I recently came across a neglected IT system. The software itself was up to date and patched, but the processes and management of this system had fallen away. The explanation I received was a story that I hadn’t heard before, but one that is used frequently to describe such a phenomenon in a business. The story goes like this…
A newly married couple was preparing a roast beef dinner. The wife cut the ends off of the roast and placed it in the pan. The husband asked her why she was doing that. She explained that was the way her mother always did it. The next day, she rang up her mother who explained that the grandmother had done that when she was a little girl. When they asked the grandmother about it, she explained that the roasting pan she used to use was too small to fit a roast in, so she cut the ends off.
Clearly, the point of the story is to show how outdated processes can be a hindrance, or at least wasteful if not checked. When it comes to IT processes though, what can the harm be? Well, it turns out the harm can be pretty high.
The rest of this is a little technical, so hang on!
Active Directory Replication
The particular system that brought this story up was Active Directory. After working with a company, I heard a complaint that when computers would lose their domain membership, Site Support couldn’t delete the computer object from the domain and add it back with the same name. There would always be a conflict that would prevent it despite deleting the computer object from AD. As a result, their domain was riddled with computer01, computer01a, computer01b, etc.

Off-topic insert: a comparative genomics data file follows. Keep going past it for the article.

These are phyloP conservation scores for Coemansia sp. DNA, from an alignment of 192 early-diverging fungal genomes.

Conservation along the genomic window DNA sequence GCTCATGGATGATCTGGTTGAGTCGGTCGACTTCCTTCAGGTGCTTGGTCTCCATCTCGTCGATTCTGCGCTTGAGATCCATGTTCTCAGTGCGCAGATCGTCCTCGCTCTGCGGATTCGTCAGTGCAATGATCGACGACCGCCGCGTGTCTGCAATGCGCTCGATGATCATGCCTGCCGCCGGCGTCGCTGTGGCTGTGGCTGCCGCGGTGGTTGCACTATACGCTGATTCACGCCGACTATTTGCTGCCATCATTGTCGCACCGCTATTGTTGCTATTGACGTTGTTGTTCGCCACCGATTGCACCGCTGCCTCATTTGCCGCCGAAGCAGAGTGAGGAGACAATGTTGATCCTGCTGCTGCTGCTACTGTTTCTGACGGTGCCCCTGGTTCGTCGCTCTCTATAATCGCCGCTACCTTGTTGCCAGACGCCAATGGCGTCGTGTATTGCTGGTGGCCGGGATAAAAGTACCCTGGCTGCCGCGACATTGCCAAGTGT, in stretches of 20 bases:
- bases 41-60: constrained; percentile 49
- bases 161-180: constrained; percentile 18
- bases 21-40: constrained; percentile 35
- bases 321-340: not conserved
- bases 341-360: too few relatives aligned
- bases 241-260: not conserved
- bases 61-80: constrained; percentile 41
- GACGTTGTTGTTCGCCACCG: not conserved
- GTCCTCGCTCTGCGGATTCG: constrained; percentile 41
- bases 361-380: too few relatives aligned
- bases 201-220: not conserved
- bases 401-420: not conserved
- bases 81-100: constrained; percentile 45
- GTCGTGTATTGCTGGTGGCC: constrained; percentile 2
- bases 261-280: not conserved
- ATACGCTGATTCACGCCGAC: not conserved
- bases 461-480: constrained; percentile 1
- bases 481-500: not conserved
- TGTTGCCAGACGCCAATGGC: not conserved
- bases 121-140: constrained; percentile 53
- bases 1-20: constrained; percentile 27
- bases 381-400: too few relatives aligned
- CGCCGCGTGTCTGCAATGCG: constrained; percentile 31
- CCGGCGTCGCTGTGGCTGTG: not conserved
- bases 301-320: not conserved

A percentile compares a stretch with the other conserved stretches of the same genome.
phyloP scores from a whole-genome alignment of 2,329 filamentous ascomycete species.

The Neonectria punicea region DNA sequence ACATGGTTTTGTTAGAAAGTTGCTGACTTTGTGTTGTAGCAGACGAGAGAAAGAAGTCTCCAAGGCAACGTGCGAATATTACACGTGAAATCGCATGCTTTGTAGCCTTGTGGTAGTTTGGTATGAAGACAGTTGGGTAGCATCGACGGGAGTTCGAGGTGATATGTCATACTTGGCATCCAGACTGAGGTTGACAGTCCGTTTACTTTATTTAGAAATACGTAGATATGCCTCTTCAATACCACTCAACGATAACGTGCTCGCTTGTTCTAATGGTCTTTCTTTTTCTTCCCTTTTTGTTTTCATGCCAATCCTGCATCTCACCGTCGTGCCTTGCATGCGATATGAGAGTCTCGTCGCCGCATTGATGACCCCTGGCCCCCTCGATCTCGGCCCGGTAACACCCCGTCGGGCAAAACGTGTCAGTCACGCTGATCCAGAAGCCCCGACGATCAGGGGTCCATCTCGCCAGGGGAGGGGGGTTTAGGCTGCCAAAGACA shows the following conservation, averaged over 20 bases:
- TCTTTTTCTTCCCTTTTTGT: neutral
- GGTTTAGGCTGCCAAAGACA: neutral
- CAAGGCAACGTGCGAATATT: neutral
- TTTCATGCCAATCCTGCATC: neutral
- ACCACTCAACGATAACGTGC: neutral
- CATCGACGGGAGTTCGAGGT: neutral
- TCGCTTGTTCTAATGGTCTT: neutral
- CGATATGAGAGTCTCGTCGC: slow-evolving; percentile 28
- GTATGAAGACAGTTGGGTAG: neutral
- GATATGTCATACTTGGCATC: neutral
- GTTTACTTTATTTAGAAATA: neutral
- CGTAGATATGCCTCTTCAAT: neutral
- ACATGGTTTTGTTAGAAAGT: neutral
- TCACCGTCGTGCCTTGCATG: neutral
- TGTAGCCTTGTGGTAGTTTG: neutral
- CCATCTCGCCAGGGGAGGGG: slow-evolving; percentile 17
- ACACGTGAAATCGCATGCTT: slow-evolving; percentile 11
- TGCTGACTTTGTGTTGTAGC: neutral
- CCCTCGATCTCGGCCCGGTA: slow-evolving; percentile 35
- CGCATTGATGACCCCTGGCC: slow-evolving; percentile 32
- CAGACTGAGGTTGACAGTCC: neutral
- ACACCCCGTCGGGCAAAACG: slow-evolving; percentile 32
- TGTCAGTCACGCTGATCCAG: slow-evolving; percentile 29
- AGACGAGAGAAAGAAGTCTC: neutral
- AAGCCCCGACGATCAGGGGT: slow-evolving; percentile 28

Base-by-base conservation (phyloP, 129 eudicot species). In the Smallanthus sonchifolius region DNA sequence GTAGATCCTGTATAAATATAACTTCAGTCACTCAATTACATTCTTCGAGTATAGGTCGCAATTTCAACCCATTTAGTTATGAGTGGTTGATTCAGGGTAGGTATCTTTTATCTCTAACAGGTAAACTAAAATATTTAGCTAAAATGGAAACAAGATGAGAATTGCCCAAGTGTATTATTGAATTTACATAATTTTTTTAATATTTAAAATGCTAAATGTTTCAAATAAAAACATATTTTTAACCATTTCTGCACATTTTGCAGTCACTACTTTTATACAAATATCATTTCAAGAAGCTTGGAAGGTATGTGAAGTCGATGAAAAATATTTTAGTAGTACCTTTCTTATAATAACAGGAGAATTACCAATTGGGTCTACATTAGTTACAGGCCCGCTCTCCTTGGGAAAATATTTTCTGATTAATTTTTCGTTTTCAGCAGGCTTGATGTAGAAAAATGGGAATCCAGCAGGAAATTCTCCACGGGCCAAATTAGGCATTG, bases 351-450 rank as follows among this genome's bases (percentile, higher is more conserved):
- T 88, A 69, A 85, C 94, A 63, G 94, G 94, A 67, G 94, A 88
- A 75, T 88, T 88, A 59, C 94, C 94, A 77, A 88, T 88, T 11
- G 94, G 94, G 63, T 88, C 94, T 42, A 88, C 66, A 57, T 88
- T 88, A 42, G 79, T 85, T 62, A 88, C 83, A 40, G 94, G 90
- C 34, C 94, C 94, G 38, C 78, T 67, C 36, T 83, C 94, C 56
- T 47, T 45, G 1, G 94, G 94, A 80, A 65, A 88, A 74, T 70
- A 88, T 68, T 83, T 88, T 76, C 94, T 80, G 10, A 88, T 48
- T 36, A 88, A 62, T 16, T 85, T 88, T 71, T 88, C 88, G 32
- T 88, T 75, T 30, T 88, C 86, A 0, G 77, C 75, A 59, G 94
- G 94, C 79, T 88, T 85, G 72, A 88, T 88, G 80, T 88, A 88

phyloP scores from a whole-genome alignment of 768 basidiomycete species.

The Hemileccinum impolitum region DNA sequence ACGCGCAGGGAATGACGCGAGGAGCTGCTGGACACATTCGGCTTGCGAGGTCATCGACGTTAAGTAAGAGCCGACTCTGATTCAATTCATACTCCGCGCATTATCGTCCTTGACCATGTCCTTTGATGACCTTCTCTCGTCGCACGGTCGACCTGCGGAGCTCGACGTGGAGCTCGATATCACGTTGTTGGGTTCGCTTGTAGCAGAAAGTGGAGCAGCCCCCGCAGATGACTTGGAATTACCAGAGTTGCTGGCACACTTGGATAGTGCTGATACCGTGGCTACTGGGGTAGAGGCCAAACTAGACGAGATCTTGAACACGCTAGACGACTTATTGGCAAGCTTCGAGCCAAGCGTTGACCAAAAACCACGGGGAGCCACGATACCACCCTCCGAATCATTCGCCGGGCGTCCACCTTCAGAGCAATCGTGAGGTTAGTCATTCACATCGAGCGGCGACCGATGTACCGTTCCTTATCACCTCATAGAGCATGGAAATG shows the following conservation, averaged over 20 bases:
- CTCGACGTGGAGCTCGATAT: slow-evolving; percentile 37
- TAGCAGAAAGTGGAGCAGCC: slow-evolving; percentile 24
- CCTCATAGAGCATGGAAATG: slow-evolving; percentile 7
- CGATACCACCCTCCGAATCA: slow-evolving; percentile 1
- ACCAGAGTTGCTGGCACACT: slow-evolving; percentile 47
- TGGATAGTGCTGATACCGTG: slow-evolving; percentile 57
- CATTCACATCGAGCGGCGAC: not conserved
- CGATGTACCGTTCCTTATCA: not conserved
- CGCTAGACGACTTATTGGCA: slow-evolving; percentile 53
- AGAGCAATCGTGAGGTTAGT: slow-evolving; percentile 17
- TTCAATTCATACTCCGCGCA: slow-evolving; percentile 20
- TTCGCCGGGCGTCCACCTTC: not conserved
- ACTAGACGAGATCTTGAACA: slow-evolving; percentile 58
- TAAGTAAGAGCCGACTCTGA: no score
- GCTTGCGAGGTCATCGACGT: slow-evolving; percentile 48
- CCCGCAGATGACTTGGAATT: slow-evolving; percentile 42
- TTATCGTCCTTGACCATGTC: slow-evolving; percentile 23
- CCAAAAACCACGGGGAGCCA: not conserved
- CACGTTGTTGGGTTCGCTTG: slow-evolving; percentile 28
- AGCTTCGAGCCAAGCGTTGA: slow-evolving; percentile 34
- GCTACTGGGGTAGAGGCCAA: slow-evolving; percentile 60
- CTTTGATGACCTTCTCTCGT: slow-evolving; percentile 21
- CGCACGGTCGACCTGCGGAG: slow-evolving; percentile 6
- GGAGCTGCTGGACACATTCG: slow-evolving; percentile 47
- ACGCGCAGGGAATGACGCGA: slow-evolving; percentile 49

After going through several Microsoft Active Directory Healthchecks over the years, this sounded to me like the convergence time was too high across the domain. My assumption was that the computer object deletion wouldn’t replicate fast enough before a new computer was joined to the domain. I found an excellent PowerShell script to test out my theory.
After running the script, I noticed that it was taking 15 minutes to replicate an object across the domain. In my own observation with manual object creation, this appeared to be upwards of 45 minutes! Furthermore, it was taking most of the time just to reach one particular site. I started my investigation.
I found that Site Links were neglected and in their place, manual connections were created between the domain controllers. So, I dug deeper and saw that IP subnets were incorrectly configured and domain controllers in 3 different physical locations were in 1 particular site. When I asked about this, it seemed this had been part of some legacy process.
The first thing I did was fix the Site Links to make sure where I wanted things to replicate is where they were going. I also enabled change notification on all the Site Links. If your network can handle this, I highly recommend it.
After that, I split out 3 different site domain controllers into 3 separate sites, added in the IP subnets accordingly and configured the new Site Links between them.